New York

Denzil Forrester, LITTLE SHAKA, 1985, oil on board, 46 1/2 × 30 1/4".

Denzil Forrester, LITTLE SHAKA, 1985, oil on board, 46 1/2 × 30 1/4".

Denzil Forrester

Denzil Forrester, LITTLE SHAKA, 1985, oil on board, 46 1/2 × 30 1/4".

I have an enduring memory of an early-1990s set by legendary dub reggae DJ Jah Shaka at the North London club the Rocket that garnered the performer all the more respect for his stubborn reliance on a single turntable: no hyperactive cutting and scratching here. Shaka’s simple, unhurried approach signaled absolute confidence in a perfect selection of tracks, the effect of which was immediate and immersive. The aural space that dub establishes through the use of echo, reverb, and other effects—Claude Debussy’s oft-quoted line about music residing in the space between the notes is nowhere more applicable—is reflected too in Grenada-born artist Denzil Forrester’s paintings and drawings of performances by Shaka and others.

This belated first American airing of Forrester’s work from the early ’80s—cocurated by White Columns director Matthew Higgs with Scottish painter Peter Doig—provided an atmospheric look back at an era marked by not only the reigns of two different subcultures in the forms of dub and punk rock (scenes and sounds that intersected only occasionally), but also a rise in conservatism (Thatcher and Reagan) and more extreme ethno-nationalism (the National Front). It is significant then that the “blues” clubs Forrester depicts were not only places to dance, but also gathering spots for the London Afro-Caribbean community; Higgs emphasizes the renewed resonance of such images of gathering in our own moment of division and intolerance. It’s notable too that these crowds have a certain internal democracy; the DJs are not raised above the dancers but occupy the same floor space, and the venues themselves are intimate.

Forrester’s paintings are characterized by a rich, earthy palette, energetically scrubbed brushwork, and compositions that aim at a rhythmic fusion of figures with their environments, suggesting something of the aural world that their subjects inhabit. In LITTLE SHAKA, 1985, for example, a group of figures stand behind a barred partition that turns their heads into musical notes. And in CROWNS OF DUB, 1983, more hatted heads are clustered together, their diverse hues also hinting at musical color. Towering speaker cabinets make frequent appearances, further reminding us of the centrality of sound to such get-togethers. “In these clubs,” explained Forrester in 1986, “city life is recreated in essence; sounds, lights, police sirens, bodies pushing and swaying back and forth.” The artist’s pastel-and-charcoal drawings, all made within the few minutes it took a single song to play out, depict the same scenarios but admit more light and space.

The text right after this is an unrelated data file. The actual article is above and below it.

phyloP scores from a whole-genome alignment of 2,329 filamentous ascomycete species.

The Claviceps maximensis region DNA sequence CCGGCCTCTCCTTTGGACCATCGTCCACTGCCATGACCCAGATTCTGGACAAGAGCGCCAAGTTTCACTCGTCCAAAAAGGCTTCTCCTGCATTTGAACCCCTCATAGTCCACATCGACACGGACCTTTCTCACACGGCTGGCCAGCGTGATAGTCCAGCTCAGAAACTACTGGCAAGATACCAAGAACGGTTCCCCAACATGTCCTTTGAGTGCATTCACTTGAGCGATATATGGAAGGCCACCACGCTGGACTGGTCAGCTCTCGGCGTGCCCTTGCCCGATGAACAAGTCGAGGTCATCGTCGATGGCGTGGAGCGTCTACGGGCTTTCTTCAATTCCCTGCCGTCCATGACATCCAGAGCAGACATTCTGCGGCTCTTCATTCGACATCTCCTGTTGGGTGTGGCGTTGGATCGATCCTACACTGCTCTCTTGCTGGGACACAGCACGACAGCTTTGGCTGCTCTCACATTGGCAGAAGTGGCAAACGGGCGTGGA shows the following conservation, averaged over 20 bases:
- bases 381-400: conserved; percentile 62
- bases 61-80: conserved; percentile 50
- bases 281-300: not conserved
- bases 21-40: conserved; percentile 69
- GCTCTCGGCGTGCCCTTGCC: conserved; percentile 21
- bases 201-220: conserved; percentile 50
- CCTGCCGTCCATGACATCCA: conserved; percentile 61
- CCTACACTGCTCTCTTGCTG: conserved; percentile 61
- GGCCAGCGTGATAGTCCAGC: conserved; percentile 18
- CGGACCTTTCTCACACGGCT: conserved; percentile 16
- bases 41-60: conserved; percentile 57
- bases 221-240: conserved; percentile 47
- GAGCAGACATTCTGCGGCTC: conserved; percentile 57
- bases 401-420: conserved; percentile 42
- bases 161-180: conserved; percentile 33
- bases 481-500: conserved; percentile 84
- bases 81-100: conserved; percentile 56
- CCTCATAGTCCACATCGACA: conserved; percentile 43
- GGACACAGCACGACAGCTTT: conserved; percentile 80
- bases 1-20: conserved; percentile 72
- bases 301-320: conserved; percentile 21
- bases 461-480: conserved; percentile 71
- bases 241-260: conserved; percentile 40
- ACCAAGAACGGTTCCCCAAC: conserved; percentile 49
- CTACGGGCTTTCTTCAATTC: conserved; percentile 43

On display alongside the dub paintings and drawings were a few entries from another body of work made around the same time that deals with the sometimes brutal policing of London’s Afro-Caribbean community, focusing in particular on the 1981 death of Forrester’s friend Winston Rose while in police custody. The most imposing entry, NIGHT HUNTERS, 1982, depicts two uniformed policemen marching rigidly on either side of a bearded Rastafarian man carrying a small bag—the cops, for their part, have truncheons at the ready. Behind this trio, another officer appears to be contorted in a dance move, while other figures look on. Forrester doesn’t focus on facial expressions, so the human relationships in his work are described entirely through posture and gesture; in spite of the simple expressionism that defines NIGHT HUNTERS—and the artist’s work in general—there is an ambiguity to both elements that prevents the work from becoming overly didactic, and which has allowed its message to be heard again.

Michael Wilson